Insider Retail: The best retail stories of 2020 - and what to expect in 2021
Happy New Year! We've finally made it.
The year 2020 featured a global pandemic, an economic downward spiral, and an unforgettable presidential election. In the world of
Next week, we'll be back to our regularly scheduled programming. So if you haven't already subscribed, take the first step in making your 2021 much better than 2020 by clicking here and subscribing.Lastly, from all of us here at Insider Retail, thanks for sticking around throughout 2020! Here's to a happy - and hopefully more normal - New Year!
Now onto the roundup:polarizing impact on retail. While some companies endured major losses due to store closures and mandated stay-at-home orders, others were galvanized by a boom in panic-buying and e-commerce. The winners: Big-box
The losers: Many restaurants,
Forced closures and new safety regulations pummeled the restaurant industry in 2020.Twelve restaurant chains filed for bankruptcy last year in the wake of the pandemic. In total, the National Restaurant Association said about 110,000 restaurants locations have closed.
Many chains were forced to quickly adapt their business models to stay afloat. Changes included menu cuts, increased automation, and a new reliance on third-party delivery services.
According to some experts, these changes will likely persist in a post-pandemic world.
The rise in e-commerce boded especially well for direct-to-consumer brands, several of which reported massive growth in 2020. With limited brick-and-mortar store options and the fear of spreading the virus running rampant, shoppers sought out alternative ways to procure items like groceries and toiletries, flocking to companies like Imperfect Foods and Thrive Market.
And while the future of gyms and group fitness remains uncertain, many anticipate the virtual fitness trend is here to stay, as the pandemic makes lasting shifts to American lifestyles. According to the advisory firm Lincoln International, the global digital fitness market swelled to an estimated $27.4 billion in 2020, up 32.6% from 2017.Meanwhile, traditional brick-and-mortar gyms and studios felt the strain, leading to bankruptcies from major fitness companies like Gold's Gym, 24 Hour Fitness, YogaWorks, and Flywheel.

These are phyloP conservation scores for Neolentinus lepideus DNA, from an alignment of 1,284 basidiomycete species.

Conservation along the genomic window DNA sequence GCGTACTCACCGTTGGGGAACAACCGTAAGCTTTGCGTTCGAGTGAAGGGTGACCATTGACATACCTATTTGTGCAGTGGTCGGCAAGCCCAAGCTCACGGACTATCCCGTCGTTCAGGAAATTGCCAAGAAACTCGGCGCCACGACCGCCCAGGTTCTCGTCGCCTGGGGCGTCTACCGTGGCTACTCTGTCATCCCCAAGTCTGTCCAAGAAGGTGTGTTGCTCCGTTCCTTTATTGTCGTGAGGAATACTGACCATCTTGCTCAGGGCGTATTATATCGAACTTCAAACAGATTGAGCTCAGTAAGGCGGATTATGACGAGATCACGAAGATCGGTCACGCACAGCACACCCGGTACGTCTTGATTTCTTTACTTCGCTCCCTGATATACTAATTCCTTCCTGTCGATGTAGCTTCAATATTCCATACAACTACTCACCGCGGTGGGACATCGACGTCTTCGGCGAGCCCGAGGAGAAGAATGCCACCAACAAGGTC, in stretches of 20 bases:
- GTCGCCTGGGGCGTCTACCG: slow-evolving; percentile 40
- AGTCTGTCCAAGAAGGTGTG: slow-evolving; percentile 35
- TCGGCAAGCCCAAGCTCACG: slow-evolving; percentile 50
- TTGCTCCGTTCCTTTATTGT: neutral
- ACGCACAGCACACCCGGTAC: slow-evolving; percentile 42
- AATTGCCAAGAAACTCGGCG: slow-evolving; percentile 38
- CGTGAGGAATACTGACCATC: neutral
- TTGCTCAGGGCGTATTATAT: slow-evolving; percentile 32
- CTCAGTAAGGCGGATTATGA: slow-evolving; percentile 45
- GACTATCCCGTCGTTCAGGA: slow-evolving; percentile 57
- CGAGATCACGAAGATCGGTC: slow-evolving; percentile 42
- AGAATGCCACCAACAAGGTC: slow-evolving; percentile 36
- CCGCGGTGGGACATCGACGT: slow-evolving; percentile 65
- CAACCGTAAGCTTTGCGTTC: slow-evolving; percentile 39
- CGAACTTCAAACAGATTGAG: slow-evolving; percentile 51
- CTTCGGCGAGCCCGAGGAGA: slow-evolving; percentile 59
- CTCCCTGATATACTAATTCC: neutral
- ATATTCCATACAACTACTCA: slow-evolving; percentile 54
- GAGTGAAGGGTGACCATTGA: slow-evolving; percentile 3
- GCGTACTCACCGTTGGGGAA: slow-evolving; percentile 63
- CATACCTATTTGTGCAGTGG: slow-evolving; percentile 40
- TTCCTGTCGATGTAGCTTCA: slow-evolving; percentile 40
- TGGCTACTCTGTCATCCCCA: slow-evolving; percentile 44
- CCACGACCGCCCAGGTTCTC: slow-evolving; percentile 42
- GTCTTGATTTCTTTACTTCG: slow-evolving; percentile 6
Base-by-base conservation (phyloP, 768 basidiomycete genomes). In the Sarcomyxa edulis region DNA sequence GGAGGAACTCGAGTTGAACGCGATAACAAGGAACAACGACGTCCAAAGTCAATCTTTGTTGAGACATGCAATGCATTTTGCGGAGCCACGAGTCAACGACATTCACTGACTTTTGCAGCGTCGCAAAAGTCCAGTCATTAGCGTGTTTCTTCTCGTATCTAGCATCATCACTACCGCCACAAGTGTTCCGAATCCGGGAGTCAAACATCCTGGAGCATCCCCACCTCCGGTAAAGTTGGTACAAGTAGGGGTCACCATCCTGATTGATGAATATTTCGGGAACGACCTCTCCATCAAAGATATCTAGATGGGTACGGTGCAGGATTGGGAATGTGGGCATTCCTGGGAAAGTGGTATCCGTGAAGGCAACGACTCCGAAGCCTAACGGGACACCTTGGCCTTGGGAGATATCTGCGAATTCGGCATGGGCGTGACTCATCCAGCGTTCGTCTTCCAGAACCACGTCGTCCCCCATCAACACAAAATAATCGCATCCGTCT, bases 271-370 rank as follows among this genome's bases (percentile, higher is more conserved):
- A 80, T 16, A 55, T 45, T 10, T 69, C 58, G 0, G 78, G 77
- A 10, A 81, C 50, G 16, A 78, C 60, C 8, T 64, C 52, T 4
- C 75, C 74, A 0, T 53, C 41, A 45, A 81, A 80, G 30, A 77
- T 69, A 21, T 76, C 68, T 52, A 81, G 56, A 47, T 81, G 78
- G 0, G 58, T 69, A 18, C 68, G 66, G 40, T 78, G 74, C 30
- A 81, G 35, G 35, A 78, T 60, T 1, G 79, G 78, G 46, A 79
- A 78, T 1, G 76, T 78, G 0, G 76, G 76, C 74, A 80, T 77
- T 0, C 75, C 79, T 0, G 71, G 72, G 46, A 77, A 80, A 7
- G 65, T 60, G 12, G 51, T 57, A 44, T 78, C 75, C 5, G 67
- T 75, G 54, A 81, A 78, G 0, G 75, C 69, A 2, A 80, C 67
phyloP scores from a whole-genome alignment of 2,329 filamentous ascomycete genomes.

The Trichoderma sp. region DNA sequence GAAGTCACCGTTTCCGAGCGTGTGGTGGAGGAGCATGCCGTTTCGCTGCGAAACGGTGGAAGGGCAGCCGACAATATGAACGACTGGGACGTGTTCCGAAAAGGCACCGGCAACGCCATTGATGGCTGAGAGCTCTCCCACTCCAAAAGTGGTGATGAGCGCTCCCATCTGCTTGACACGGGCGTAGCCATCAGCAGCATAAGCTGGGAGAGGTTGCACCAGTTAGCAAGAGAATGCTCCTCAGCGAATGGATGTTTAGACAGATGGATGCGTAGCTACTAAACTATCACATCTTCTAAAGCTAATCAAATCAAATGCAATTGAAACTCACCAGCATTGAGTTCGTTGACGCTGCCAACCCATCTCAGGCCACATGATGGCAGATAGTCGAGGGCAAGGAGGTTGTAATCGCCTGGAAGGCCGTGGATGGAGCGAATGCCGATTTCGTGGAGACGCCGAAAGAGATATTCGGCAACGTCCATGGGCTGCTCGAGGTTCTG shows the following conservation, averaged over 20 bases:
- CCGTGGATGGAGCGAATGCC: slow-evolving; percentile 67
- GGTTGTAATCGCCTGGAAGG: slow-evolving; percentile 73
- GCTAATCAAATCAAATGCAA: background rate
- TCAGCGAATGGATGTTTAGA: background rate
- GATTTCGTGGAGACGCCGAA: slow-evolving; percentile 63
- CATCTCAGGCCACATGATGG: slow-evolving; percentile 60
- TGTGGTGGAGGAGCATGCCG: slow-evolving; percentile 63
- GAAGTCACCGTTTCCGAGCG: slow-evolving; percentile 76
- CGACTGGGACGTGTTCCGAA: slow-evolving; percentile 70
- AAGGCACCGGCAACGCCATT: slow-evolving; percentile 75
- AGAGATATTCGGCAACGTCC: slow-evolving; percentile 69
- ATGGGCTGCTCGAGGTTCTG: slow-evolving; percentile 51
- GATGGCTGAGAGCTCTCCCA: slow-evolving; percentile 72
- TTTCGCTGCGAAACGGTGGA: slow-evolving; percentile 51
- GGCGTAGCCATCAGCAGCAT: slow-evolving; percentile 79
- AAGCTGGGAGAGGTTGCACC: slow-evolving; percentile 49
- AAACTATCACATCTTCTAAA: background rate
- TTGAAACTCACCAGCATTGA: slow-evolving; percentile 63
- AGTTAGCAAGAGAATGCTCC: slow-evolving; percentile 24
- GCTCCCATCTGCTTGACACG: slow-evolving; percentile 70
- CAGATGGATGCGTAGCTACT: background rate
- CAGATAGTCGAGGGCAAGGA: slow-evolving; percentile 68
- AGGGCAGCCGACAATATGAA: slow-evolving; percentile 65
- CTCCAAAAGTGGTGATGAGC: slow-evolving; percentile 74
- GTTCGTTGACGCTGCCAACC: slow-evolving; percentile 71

The wackiest new menu items to launch in 2020:
- Dunkin's Spicy Ghost Pepper donut
- The $6 Travis Scott meal from McDonald's
- TikTok superstar Charli D'Amelio's "The Charli" drink option at Dunkin'
- Chipotle's Tony Hawk Burrito
- Chick-fil-A's Chocolate Fudge Brownie and Mocha Cream Cold Brew
- Burger King's Impossible Croissan'wich
- KFC's fried-chicken-and-donut sandwich
- Popeyes' beignets stuffed with Hershey's chocolate
The wildest retail stories of 2020:
- Whole Foods tracked its employees with a heat map tool to see which stores were most likely to unionize.
- Inside McDonald's $1 billion racial-discrimination lawsuit and Black franchisees' push for equality.
- Hobby Lobby defied state-mandated orders to close non-essential businesses, quietly reopening stores and endangering employees.
- The company that makes Calvin Klein and Guess jeans forced workers to head back into a full-capacity office or be fired amid the pandemic.
- Ruby Tuesday Ruby stopped paying pensions to more than 100 retirees.
- A CVS district leader instructed pharmacy staff not to tell patients their medications were filled by someone who tested positive for COVID-19.
- The pandemic affected how Disney World employees made magic at "The Happiest Place on Earth."
- 1.28 lakh people over 60 years get 1st dose of COVID vaccine on first day
- Chinese hackers target Indian vaccine makers SII and Bharat Biotech: Report
- GST revenue up 7% year-on-year in February to over ₹1.13 lakh crore
- Here is the list of common side-effects of COVID-19, so that you don't panic if you get these
- These are the top 10 likely IPOs scheduled in March 2021